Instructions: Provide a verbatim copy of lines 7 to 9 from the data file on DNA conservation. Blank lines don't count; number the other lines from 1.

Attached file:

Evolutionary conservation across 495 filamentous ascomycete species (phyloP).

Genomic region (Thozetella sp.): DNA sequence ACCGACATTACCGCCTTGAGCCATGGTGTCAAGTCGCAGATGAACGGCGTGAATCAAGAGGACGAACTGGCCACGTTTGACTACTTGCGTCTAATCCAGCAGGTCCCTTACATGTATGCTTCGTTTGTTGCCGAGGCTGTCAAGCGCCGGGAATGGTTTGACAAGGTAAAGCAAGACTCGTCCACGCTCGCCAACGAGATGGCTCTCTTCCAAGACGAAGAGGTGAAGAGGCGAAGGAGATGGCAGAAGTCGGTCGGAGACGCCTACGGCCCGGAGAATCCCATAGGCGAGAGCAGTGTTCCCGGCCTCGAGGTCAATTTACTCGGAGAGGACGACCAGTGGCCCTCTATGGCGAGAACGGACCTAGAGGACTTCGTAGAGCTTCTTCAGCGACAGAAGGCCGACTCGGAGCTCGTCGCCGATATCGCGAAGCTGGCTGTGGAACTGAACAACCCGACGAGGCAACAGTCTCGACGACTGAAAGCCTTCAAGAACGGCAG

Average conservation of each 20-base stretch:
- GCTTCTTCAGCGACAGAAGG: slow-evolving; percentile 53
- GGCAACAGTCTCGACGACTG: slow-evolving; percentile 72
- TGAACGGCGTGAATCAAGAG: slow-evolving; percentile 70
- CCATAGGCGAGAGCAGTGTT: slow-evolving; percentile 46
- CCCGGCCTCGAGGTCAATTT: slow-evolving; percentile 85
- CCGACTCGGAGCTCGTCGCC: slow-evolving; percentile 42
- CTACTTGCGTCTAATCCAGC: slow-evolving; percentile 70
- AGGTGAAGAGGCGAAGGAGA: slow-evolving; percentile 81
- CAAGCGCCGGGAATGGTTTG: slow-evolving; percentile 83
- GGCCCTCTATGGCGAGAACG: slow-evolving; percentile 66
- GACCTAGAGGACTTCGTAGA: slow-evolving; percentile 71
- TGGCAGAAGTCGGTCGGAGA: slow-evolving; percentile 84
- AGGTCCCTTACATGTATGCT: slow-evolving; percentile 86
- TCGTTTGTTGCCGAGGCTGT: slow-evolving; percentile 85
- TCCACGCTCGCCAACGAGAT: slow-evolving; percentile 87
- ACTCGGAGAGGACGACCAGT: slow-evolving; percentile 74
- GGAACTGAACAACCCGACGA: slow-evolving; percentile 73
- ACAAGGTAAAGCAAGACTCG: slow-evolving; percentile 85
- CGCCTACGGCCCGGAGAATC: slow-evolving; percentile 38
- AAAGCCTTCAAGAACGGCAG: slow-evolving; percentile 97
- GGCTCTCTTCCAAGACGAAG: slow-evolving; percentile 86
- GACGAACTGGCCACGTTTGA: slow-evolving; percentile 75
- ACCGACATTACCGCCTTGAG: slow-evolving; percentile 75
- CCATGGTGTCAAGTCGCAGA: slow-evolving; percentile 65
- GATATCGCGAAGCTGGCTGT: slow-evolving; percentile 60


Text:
- CCATAGGCGAGAGCAGTGTT: slow-evolving; percentile 46
- CCCGGCCTCGAGGTCAATTT: slow-evolving; percentile 85
- CCGACTCGGAGCTCGTCGCC: slow-evolving; percentile 42